I open to the front page. “I’ll read it to you. It’s a good article. Lays it all out.”

  He leans forward attentively, and I begin to read.

  • • •

  After the newspaper, we kick back and watch the basketball game. The judge grew up on the south side of Boston, so he’s a die-hard Celtics fan. Or . . . he used to be. As the game winds down, I talk about my week—Milton Bradley and the epic-fail dinner with Camille. And then I tell him about Rory McQuaid.

  “He gets halfway down the block, looks me right in the eyes, and gives me the finger.” I chuckle, because it seems a lot funnier now. “Little bastard.”

  The Judge smiles. “I knew a boy like that once.”

  My chuckles quiet and my smile slows. “Did you?”

  His whole face lights up. “Oh yes! He was delightful. Smart and stubborn—a real tough nut to crack—with gray eyes like a storm cloud. He got into some trouble, and that young boy stood before my bench with his chin raised, just daring me to send him away. Like he was ready to spit in the devil’s face. But I could see, deep down, he was terrified.”

  And I had been. For the first time in my life, I knew what real fear tasted like.

  “There was something special about him, a diamond in the rough. So I had him serve his probation under my supervision. For three years, I owned that kid.”

  Yep, three long years.

  “I had to teach him to control his temper. He had a short fuse. So I started with the lawn. Each time he finished mowing, hot and sweaty, I’d go out and inspect his work.” He wags his finger. “And I always found spots that he missed. So I’d make him . . .” He starts to cackle, the son of a bitch. “I’d make him go back over the whole lawn with . . . with . . .”

  “Garden shears,” I fill in for him.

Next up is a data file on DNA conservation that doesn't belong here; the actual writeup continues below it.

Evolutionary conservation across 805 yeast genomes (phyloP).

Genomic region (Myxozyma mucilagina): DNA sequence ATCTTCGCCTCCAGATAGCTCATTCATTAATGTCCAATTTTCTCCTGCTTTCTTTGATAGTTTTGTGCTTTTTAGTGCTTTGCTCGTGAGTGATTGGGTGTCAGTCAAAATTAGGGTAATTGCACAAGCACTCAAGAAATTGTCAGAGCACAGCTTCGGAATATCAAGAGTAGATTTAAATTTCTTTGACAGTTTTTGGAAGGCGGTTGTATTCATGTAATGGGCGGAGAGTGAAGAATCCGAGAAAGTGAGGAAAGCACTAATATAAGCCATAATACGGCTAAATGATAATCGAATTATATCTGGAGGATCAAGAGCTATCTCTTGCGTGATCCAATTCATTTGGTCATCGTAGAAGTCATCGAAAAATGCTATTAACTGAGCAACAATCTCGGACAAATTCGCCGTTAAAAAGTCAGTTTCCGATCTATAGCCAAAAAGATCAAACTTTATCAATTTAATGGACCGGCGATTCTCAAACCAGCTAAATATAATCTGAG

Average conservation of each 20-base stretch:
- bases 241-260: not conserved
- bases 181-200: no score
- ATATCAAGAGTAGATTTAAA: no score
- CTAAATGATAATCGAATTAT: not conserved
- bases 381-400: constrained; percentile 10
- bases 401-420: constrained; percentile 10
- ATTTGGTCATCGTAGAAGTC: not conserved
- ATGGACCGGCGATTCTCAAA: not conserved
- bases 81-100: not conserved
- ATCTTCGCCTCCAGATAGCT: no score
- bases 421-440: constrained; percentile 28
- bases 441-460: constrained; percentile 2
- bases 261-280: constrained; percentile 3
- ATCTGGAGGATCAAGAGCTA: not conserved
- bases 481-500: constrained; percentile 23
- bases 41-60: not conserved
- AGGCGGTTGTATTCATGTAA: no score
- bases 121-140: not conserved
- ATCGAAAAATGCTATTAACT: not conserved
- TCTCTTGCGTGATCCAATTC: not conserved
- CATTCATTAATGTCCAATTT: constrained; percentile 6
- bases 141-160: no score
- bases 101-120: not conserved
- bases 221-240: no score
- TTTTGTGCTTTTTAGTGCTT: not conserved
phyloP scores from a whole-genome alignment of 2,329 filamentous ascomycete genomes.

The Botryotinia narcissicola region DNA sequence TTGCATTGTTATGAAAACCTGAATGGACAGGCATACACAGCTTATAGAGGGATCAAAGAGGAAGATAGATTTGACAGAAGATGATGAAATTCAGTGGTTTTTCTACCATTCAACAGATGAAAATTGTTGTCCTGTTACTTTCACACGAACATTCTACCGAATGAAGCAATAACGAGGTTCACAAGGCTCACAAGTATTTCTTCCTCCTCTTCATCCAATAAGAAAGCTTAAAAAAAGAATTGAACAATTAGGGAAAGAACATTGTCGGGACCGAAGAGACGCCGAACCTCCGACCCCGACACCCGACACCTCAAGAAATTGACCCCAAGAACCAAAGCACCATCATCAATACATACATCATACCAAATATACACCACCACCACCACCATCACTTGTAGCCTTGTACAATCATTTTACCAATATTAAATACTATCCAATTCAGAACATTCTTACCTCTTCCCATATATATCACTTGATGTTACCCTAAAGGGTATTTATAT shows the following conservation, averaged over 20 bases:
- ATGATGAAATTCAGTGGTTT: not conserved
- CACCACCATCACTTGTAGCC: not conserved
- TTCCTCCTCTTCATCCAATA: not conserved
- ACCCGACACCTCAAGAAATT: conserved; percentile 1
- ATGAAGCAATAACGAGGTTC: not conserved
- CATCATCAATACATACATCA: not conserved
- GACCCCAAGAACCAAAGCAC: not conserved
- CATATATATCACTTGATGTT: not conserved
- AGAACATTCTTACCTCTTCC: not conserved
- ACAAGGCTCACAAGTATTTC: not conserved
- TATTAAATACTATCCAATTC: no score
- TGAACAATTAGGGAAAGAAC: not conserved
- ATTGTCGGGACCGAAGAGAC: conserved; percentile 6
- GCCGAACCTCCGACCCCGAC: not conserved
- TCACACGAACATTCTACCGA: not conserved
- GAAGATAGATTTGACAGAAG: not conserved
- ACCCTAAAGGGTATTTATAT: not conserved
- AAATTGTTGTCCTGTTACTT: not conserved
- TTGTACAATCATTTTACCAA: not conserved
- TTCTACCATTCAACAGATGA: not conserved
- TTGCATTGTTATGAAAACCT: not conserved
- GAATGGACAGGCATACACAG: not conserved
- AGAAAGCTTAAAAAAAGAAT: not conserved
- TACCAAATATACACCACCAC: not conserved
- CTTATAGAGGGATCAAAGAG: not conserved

“Yes! Garden shears.” He laughs loud. “Oh, he hated me those first few months. Probably thought of ten different ways to murder me.”

  It was closer to twenty.

  “After the yard work, I taught him how to organize, how to repair things around the house. It was good for him—channeling all that energy. And even though he was a very hard worker, I’d always say, ‘Do it right . . .’ ”

  Or don’t bother.

  “ ‘. . . or don’t bother.’ Then I started to teach him about the work I did. How to research, how to read the statutes. After his probation was up, I offered him a job. A paid intern.” The Judge taps his chin and shakes his head. “He could look at a page once and remember every word. So intuitive, great instincts.” He sighs.

  Then he covers my hand with his age-spotted one. “Do you think . . . do you think you could find him for me?”

  And I can’t breathe past the lump that clogs my throat.

  “I’d like to make sure that boy’s all right. See if he needs anything.” His green eyes earnestly look into mine.

  I clear my throat loudly. “Um . . . I, ah . . . I did find him for you. I checked up on him. He’s doing really well—you don’t have to worry. He’s on his way to making partner. And he . . . asked me to tell you how grateful he is, for everything you did for him. All the things you taught him.” I blink against the burn in my eyes. “He hopes . . . he wants to make you proud.”

  The Judge gives me a peaceful, relieved smile. “I’m sure I would be proud. He was always a good boy.”

  The two of us fall quiet again, watching the game. Until there’s a knock on the open bedroom door. And Marietta—one of the volunteers here—walks in with a smile and a tray of dinner for the Judge.

  “Good evening, Mr. Atticus and Jake. How you are you two doin’ tonight?”